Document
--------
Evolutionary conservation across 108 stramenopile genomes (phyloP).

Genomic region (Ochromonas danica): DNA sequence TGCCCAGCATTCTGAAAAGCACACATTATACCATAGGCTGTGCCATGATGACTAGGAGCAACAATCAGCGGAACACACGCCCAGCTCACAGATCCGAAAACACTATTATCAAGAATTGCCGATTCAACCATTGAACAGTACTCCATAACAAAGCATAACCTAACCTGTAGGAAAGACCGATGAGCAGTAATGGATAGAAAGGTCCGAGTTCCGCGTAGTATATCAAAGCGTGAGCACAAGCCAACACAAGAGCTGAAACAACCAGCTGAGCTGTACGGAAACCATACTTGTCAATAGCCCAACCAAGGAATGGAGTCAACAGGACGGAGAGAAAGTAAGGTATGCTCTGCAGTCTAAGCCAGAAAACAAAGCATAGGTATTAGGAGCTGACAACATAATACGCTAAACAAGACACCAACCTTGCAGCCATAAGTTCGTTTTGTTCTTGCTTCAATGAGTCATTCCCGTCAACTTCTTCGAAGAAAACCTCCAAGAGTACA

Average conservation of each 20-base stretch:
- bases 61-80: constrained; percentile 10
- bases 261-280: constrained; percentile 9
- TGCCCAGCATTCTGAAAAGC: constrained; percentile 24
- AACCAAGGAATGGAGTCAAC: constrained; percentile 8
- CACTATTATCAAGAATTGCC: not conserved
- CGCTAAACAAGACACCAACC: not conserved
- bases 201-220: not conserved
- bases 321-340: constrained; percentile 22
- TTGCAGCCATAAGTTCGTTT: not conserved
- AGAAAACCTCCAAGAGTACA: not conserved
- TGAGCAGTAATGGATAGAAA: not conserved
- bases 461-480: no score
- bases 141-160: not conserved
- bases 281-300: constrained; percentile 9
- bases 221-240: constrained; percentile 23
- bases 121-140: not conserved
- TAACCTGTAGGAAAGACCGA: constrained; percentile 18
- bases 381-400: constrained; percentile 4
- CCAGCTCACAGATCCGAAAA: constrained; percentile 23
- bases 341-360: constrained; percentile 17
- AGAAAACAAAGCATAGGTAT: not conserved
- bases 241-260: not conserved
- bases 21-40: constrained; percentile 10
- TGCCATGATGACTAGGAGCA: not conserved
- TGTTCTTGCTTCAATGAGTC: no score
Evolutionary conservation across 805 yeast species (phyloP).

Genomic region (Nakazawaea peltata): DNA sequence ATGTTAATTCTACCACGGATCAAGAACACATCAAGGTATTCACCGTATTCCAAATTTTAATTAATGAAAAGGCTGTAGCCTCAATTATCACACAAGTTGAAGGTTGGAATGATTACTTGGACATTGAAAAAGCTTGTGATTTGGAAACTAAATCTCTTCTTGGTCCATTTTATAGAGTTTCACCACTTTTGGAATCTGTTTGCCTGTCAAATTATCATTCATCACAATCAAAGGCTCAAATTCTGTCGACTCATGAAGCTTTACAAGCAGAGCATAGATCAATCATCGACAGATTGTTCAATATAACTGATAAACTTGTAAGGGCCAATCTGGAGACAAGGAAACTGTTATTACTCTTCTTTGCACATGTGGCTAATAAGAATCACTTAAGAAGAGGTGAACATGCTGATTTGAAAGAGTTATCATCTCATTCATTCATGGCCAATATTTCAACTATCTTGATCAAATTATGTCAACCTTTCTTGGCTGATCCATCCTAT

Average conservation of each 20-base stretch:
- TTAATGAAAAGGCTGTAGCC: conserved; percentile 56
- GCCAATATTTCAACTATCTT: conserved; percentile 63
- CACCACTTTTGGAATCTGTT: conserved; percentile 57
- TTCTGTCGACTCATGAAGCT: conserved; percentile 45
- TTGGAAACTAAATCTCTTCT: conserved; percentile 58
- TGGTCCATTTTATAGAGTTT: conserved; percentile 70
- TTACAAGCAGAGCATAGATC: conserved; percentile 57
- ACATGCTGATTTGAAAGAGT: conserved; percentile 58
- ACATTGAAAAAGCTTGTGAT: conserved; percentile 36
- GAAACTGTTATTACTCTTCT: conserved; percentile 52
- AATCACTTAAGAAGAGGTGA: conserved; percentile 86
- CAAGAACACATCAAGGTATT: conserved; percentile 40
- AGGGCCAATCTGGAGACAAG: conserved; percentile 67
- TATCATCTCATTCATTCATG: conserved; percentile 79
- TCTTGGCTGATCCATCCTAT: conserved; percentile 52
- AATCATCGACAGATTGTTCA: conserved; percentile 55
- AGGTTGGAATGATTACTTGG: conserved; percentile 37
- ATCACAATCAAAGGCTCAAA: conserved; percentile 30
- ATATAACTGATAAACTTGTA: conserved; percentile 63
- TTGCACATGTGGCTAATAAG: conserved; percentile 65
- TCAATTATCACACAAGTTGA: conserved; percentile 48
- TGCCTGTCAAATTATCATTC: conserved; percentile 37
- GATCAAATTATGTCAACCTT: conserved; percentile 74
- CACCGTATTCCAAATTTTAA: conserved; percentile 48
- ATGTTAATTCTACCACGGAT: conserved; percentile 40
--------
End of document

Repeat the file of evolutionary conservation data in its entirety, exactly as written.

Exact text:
Evolutionary conservation across 108 stramenopile genomes (phyloP).

Genomic region (Ochromonas danica): DNA sequence TGCCCAGCATTCTGAAAAGCACACATTATACCATAGGCTGTGCCATGATGACTAGGAGCAACAATCAGCGGAACACACGCCCAGCTCACAGATCCGAAAACACTATTATCAAGAATTGCCGATTCAACCATTGAACAGTACTCCATAACAAAGCATAACCTAACCTGTAGGAAAGACCGATGAGCAGTAATGGATAGAAAGGTCCGAGTTCCGCGTAGTATATCAAAGCGTGAGCACAAGCCAACACAAGAGCTGAAACAACCAGCTGAGCTGTACGGAAACCATACTTGTCAATAGCCCAACCAAGGAATGGAGTCAACAGGACGGAGAGAAAGTAAGGTATGCTCTGCAGTCTAAGCCAGAAAACAAAGCATAGGTATTAGGAGCTGACAACATAATACGCTAAACAAGACACCAACCTTGCAGCCATAAGTTCGTTTTGTTCTTGCTTCAATGAGTCATTCCCGTCAACTTCTTCGAAGAAAACCTCCAAGAGTACA

Average conservation of each 20-base stretch:
- bases 61-80: constrained; percentile 10
- bases 261-280: constrained; percentile 9
- TGCCCAGCATTCTGAAAAGC: constrained; percentile 24
- AACCAAGGAATGGAGTCAAC: constrained; percentile 8
- CACTATTATCAAGAATTGCC: not conserved
- CGCTAAACAAGACACCAACC: not conserved
- bases 201-220: not conserved
- bases 321-340: constrained; percentile 22
- TTGCAGCCATAAGTTCGTTT: not conserved
- AGAAAACCTCCAAGAGTACA: not conserved
- TGAGCAGTAATGGATAGAAA: not conserved
- bases 461-480: no score
- bases 141-160: not conserved
- bases 281-300: constrained; percentile 9
- bases 221-240: constrained; percentile 23
- bases 121-140: not conserved
- TAACCTGTAGGAAAGACCGA: constrained; percentile 18
- bases 381-400: constrained; percentile 4
- CCAGCTCACAGATCCGAAAA: constrained; percentile 23
- bases 341-360: constrained; percentile 17
- AGAAAACAAAGCATAGGTAT: not conserved
- bases 241-260: not conserved
- bases 21-40: constrained; percentile 10
- TGCCATGATGACTAGGAGCA: not conserved
- TGTTCTTGCTTCAATGAGTC: no score
Evolutionary conservation across 805 yeast species (phyloP).

Genomic region (Nakazawaea peltata): DNA sequence ATGTTAATTCTACCACGGATCAAGAACACATCAAGGTATTCACCGTATTCCAAATTTTAATTAATGAAAAGGCTGTAGCCTCAATTATCACACAAGTTGAAGGTTGGAATGATTACTTGGACATTGAAAAAGCTTGTGATTTGGAAACTAAATCTCTTCTTGGTCCATTTTATAGAGTTTCACCACTTTTGGAATCTGTTTGCCTGTCAAATTATCATTCATCACAATCAAAGGCTCAAATTCTGTCGACTCATGAAGCTTTACAAGCAGAGCATAGATCAATCATCGACAGATTGTTCAATATAACTGATAAACTTGTAAGGGCCAATCTGGAGACAAGGAAACTGTTATTACTCTTCTTTGCACATGTGGCTAATAAGAATCACTTAAGAAGAGGTGAACATGCTGATTTGAAAGAGTTATCATCTCATTCATTCATGGCCAATATTTCAACTATCTTGATCAAATTATGTCAACCTTTCTTGGCTGATCCATCCTAT

Average conservation of each 20-base stretch:
- TTAATGAAAAGGCTGTAGCC: conserved; percentile 56
- GCCAATATTTCAACTATCTT: conserved; percentile 63
- CACCACTTTTGGAATCTGTT: conserved; percentile 57
- TTCTGTCGACTCATGAAGCT: conserved; percentile 45
- TTGGAAACTAAATCTCTTCT: conserved; percentile 58
- TGGTCCATTTTATAGAGTTT: conserved; percentile 70
- TTACAAGCAGAGCATAGATC: conserved; percentile 57
- ACATGCTGATTTGAAAGAGT: conserved; percentile 58
- ACATTGAAAAAGCTTGTGAT: conserved; percentile 36
- GAAACTGTTATTACTCTTCT: conserved; percentile 52
- AATCACTTAAGAAGAGGTGA: conserved; percentile 86
- CAAGAACACATCAAGGTATT: conserved; percentile 40
- AGGGCCAATCTGGAGACAAG: conserved; percentile 67
- TATCATCTCATTCATTCATG: conserved; percentile 79
- TCTTGGCTGATCCATCCTAT: conserved; percentile 52
- AATCATCGACAGATTGTTCA: conserved; percentile 55
- AGGTTGGAATGATTACTTGG: conserved; percentile 37
- ATCACAATCAAAGGCTCAAA: conserved; percentile 30
- ATATAACTGATAAACTTGTA: conserved; percentile 63
- TTGCACATGTGGCTAATAAG: conserved; percentile 65
- TCAATTATCACACAAGTTGA: conserved; percentile 48
- TGCCTGTCAAATTATCATTC: conserved; percentile 37
- GATCAAATTATGTCAACCTT: conserved; percentile 74
- CACCGTATTCCAAATTTTAA: conserved; percentile 48
- ATGTTAATTCTACCACGGAT: conserved; percentile 40